• Headphones

  • Trackball and touchpad mice

  • Large print keyboards

If these items are available for circulation, advertise them at accessible workstations.


Accessible workstation placement


Accessible workstations should be placed in discoverable areas. They shouldn’t be hidden or obstructed to avoid impacting discoverability. Ideally they are in areas that can accommodate collaboration with other individuals regardless of whether those individuals require accommodations as well.


Workstation spacing


diagram of accessible computer lab aisles

The aisle between rows of workstations (where chairs can obstruct the aisle) should be at least 48”. To allow for an individual in a wheelchair or scooter to turn into an available workstation space, there should be a minimum of 60” between the wall or barrier that the selected workstation is up against (top-center of the image above) and the workstation across the aisle of the selected workstation (bottom-center of above image). Aisles that chairs cannot obstruct should be a minimum of 36”.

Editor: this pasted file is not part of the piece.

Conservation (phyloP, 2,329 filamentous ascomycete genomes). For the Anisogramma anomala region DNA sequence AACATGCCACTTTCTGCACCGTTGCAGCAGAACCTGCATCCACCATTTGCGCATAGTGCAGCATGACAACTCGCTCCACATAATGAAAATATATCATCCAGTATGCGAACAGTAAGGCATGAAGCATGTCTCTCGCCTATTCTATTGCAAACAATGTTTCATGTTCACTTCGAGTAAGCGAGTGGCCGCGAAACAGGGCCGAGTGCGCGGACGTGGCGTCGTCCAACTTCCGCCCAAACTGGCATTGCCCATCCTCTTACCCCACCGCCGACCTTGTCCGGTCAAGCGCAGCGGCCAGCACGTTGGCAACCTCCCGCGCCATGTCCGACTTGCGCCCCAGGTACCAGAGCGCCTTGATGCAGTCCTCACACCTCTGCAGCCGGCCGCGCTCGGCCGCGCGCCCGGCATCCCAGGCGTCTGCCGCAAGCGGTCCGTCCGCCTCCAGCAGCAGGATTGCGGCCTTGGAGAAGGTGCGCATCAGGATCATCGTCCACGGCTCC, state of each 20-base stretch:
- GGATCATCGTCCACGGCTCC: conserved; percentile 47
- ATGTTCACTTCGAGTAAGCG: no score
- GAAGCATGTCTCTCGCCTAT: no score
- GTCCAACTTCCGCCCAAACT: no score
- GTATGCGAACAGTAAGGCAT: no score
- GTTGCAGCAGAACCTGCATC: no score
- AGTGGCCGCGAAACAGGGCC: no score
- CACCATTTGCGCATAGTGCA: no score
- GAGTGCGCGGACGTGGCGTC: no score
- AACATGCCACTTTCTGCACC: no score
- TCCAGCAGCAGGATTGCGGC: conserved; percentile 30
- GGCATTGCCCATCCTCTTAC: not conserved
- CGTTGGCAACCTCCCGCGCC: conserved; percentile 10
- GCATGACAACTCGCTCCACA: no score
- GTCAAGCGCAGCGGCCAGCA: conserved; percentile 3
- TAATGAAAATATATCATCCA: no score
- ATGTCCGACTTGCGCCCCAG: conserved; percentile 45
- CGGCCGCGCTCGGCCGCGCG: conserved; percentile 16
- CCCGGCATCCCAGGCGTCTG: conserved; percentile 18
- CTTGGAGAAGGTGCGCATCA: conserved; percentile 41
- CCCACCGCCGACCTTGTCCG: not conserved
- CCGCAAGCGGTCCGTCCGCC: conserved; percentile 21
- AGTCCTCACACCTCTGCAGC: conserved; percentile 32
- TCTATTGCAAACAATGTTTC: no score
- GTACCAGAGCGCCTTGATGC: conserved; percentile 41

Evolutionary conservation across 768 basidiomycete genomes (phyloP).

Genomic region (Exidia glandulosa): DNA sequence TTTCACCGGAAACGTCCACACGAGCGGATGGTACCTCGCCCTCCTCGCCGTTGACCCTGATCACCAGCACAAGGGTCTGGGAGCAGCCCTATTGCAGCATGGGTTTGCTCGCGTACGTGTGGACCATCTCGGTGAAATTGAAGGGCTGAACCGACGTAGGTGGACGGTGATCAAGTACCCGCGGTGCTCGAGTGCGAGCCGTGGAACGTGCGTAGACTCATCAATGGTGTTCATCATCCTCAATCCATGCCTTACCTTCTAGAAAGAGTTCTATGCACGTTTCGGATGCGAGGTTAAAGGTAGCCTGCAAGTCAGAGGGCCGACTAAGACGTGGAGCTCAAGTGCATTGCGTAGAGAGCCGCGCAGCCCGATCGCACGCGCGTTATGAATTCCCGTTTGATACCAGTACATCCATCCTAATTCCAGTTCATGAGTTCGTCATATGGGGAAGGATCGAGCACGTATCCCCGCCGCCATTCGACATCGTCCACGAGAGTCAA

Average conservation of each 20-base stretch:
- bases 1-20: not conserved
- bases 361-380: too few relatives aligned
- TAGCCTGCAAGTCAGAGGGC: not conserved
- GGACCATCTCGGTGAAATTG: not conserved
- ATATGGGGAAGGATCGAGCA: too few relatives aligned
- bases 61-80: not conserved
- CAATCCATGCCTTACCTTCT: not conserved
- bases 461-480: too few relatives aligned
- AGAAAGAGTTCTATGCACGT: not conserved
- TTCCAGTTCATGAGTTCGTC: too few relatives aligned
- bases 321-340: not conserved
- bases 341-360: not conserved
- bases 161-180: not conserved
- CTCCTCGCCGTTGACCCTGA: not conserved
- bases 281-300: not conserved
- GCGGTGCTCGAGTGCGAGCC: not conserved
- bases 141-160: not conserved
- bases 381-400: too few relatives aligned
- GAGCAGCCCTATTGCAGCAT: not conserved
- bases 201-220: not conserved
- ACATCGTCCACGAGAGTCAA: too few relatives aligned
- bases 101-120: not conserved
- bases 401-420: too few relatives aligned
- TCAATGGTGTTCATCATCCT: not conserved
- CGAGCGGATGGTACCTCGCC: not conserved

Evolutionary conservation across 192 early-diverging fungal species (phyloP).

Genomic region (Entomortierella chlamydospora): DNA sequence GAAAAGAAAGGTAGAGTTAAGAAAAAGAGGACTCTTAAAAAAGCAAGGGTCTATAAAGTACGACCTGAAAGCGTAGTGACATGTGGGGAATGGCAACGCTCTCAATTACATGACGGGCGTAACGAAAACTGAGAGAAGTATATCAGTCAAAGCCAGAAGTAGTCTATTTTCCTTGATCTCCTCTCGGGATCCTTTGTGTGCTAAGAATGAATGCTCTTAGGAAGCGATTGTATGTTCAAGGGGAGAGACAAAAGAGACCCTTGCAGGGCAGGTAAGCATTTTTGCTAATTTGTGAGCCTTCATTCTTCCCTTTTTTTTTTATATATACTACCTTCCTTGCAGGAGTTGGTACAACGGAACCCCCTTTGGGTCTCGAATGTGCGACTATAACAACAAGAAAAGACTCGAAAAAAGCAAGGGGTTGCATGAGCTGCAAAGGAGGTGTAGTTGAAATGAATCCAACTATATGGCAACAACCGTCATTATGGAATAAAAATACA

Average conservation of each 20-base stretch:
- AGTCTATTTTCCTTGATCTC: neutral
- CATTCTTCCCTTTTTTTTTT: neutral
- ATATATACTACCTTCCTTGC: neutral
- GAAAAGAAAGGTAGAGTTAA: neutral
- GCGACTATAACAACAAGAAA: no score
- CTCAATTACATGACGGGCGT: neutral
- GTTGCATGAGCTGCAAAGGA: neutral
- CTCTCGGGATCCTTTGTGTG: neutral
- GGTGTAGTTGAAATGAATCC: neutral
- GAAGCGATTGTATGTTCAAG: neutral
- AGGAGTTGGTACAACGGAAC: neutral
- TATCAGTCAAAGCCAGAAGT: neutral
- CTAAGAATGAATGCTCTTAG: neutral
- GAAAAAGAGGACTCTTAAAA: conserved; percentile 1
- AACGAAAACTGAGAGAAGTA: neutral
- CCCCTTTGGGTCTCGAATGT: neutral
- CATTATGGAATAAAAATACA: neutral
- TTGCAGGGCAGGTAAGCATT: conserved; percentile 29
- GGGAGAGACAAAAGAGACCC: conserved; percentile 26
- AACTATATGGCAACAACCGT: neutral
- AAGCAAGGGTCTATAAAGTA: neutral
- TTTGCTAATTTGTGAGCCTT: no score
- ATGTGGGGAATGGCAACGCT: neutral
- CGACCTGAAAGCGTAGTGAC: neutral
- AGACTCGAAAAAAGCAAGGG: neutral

Consider having a space available near accessible workstations to place a chair that isn’t needed by the user of the workstation so it doesn’t end up obstructing aisles.

If the space is staffed ensure that chairs are pushed in a frequent interval to ensure aisles remain clear and accessible.


At least one print release station for each black and white (B&W) and color printing should follow the ADA workstation guidelines mentioned above. All trays of the printers paired with these release stations should be between 15” and 48” from the floor and 20” to 25” from the center of where the person’s lap is expected to be.